Ron Dennis says the changing nature of Formula 1’s sponsorship models means his McLaren team has prioritised signing smaller deals for longer, rather than sell prominent space on its cars to a single company for a shorter period of time.
Dennis was speaking at the launch event of McLaren’s new partnership with fashion brand Michael Kors, which will become the team’s “lifestyle partner” and have its logos visible on the MP4-31 and the overalls of Fernando Alonso and Jenson Button.
“The sponsorship model changes year on year and for many years it was about a predominant brand on a Grand Prix car,” he said. “The activation budget needs to match the investment and the numbers in Formula 1 have gone up and up and up.
“[When] you then start looking at funding and racing, it becomes so expensive that no one company can put it together. So what we’ve done over the years is go down the path of different types of comparable products that sit comfortably here with a common objective.
“We’ve been very much focused on brands and the long-term, rather than short term [as] a dominant force on the car.”
McLaren has been without a title sponsor since the end of 2013, when its deal with Vodafone expired, but the team has since signed a number of sponsorship deals without putting high profile branding on large sections of its cars, as was previously the case.
Dennis described how the team had decided to focus on reaching deals with brands that share its values and used the Michael Kors deal as an example of that process.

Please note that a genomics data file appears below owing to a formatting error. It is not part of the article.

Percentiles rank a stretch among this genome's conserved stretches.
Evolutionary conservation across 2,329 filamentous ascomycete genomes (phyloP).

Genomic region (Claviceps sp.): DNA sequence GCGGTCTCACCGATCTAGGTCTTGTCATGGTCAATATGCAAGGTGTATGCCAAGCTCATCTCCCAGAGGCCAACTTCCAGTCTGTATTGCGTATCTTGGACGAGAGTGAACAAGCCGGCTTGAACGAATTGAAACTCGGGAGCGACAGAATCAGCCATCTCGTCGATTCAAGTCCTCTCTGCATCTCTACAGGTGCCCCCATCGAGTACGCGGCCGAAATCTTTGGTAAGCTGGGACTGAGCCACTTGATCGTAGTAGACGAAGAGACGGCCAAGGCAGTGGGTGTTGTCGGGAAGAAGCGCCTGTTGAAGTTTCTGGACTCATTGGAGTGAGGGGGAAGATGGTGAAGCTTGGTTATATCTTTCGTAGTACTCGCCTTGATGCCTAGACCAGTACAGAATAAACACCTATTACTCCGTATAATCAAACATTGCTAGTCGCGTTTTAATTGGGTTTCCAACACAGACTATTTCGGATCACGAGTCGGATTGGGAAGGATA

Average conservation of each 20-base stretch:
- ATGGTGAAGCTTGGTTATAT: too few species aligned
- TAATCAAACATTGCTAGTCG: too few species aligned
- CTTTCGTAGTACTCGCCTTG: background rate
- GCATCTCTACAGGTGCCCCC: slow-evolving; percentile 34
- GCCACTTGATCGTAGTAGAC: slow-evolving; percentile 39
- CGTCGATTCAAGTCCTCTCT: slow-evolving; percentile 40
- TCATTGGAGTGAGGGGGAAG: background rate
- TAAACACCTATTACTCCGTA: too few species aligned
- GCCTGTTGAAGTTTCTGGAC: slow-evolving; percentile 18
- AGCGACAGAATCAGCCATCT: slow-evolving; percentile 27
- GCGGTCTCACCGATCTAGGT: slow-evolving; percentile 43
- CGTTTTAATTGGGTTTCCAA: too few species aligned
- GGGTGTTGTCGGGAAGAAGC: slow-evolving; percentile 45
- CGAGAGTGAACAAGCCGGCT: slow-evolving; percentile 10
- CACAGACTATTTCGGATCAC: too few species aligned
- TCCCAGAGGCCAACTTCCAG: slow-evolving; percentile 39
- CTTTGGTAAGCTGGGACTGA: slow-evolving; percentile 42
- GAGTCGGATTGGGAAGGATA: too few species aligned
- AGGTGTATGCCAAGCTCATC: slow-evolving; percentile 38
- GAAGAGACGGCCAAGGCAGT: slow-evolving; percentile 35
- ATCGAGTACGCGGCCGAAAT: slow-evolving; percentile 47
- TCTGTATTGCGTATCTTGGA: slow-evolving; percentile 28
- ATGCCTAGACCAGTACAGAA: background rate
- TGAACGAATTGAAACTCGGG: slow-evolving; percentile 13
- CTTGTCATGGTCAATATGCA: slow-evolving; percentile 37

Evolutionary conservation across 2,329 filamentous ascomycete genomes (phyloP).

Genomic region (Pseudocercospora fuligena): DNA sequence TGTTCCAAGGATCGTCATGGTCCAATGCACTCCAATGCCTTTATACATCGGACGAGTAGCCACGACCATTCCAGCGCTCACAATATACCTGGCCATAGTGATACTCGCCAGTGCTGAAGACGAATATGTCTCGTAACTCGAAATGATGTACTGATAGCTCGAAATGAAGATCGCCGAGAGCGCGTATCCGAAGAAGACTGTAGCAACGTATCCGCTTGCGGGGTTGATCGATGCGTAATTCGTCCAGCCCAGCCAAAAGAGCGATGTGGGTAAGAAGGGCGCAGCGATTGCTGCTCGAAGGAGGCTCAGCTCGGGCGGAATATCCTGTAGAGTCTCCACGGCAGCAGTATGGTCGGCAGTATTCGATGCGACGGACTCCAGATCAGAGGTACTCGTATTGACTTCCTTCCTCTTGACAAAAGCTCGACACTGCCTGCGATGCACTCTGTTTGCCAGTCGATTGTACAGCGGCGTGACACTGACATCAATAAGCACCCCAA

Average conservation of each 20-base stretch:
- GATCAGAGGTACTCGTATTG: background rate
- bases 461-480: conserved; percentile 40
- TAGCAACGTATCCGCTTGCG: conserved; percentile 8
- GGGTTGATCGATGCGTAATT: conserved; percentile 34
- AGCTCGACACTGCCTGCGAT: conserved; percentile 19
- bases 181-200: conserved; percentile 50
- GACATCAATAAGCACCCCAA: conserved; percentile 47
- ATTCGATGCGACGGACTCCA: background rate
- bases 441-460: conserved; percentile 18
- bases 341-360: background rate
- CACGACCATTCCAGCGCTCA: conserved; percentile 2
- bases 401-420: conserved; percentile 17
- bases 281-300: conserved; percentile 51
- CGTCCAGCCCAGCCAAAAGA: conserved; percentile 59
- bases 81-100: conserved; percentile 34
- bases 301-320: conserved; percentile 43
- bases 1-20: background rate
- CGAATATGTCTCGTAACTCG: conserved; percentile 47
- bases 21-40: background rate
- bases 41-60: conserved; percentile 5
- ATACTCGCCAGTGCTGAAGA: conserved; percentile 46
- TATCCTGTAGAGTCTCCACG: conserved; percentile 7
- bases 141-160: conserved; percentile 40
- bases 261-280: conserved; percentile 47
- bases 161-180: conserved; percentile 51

He said: “Our search for a fashion brand has been very much focused on a brand that lives by the same sort of brand principals and values as ourselves. It’s an honour to have Michael Kors on the car because of what it stands for.
“We have to under-promise and over deliver on our side of things and then the whole thing will just take on a natural scope.”
Speaking about the deal, which his company is marking by releasing 50 limited-edition black leather jackets, Michael Kors said: “This partnership is about the convergence of style and speed, which is inherent to both the Michael Kors and McLaren-Honda DNA.
“There is an energy, sophistication and confidence to both of our brands, and we wanted to create a limited-edition piece that spoke to that.”
Lawrence Stroll, the father of Williams’ development driver Lance, floated the Michael Kors brand. Although he has now sold his stake in the company, the Canadian businessman now has links to three F1 teams, including Ferrari, which was sponsored by Tommy Hilfiger, another of Stroll’s business interests, during the Michael Schumacher era.
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